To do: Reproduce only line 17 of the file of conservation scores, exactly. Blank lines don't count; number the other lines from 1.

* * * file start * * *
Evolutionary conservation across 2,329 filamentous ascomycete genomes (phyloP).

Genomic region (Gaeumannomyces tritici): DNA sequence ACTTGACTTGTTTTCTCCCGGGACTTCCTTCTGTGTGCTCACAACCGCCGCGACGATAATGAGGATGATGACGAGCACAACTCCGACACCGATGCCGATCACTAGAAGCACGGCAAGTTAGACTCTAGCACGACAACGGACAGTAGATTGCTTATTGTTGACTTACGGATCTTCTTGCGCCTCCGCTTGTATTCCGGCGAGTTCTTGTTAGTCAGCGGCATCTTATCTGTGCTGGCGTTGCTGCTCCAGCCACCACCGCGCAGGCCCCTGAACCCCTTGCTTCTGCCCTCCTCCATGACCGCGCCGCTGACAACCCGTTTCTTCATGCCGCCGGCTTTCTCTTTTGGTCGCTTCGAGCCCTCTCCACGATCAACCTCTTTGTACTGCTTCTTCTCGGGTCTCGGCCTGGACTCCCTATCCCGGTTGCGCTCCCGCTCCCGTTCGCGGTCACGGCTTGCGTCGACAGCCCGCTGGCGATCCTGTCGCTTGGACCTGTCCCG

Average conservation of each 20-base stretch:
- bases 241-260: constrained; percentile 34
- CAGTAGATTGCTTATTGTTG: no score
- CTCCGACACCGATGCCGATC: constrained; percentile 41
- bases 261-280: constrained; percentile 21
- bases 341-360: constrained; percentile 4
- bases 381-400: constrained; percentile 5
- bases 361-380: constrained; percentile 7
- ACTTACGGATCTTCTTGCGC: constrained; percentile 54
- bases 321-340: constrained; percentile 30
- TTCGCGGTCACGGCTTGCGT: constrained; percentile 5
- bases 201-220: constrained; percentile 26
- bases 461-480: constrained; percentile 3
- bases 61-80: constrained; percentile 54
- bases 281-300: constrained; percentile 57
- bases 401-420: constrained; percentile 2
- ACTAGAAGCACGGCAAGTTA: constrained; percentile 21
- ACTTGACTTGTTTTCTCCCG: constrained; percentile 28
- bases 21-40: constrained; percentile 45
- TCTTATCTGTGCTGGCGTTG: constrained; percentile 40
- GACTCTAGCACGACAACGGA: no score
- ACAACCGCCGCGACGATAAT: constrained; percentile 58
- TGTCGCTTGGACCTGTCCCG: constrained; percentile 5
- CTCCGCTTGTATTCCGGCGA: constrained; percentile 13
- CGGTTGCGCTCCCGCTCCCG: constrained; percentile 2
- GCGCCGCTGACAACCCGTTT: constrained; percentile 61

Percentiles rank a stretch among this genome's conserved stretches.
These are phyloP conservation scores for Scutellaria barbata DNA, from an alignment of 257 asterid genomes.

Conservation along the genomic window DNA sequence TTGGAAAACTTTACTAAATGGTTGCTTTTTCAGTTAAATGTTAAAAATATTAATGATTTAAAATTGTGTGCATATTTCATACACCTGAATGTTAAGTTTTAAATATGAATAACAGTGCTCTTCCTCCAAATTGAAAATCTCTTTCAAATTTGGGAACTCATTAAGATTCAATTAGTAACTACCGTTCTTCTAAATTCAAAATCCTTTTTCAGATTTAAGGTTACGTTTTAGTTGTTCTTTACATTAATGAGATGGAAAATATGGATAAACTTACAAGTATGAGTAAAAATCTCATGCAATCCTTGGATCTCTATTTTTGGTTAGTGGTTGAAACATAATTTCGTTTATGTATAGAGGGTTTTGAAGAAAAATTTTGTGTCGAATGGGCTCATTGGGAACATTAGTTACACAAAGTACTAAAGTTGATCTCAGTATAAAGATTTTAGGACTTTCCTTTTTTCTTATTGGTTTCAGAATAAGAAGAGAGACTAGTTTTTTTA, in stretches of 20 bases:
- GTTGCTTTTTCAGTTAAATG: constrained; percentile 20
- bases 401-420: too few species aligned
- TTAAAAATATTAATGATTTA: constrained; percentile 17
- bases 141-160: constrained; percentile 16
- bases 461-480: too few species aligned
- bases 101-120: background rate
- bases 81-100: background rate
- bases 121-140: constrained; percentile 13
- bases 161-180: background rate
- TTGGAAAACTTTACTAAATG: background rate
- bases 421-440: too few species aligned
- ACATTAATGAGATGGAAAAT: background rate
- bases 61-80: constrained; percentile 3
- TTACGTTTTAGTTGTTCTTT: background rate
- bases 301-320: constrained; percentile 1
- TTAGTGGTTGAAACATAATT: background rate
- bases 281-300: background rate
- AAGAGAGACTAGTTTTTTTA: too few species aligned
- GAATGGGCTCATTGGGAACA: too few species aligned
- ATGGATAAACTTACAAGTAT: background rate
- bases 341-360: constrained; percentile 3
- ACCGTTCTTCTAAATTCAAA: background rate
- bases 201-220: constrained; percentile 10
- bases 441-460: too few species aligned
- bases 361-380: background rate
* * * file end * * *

- bases 281-300: constrained; percentile 57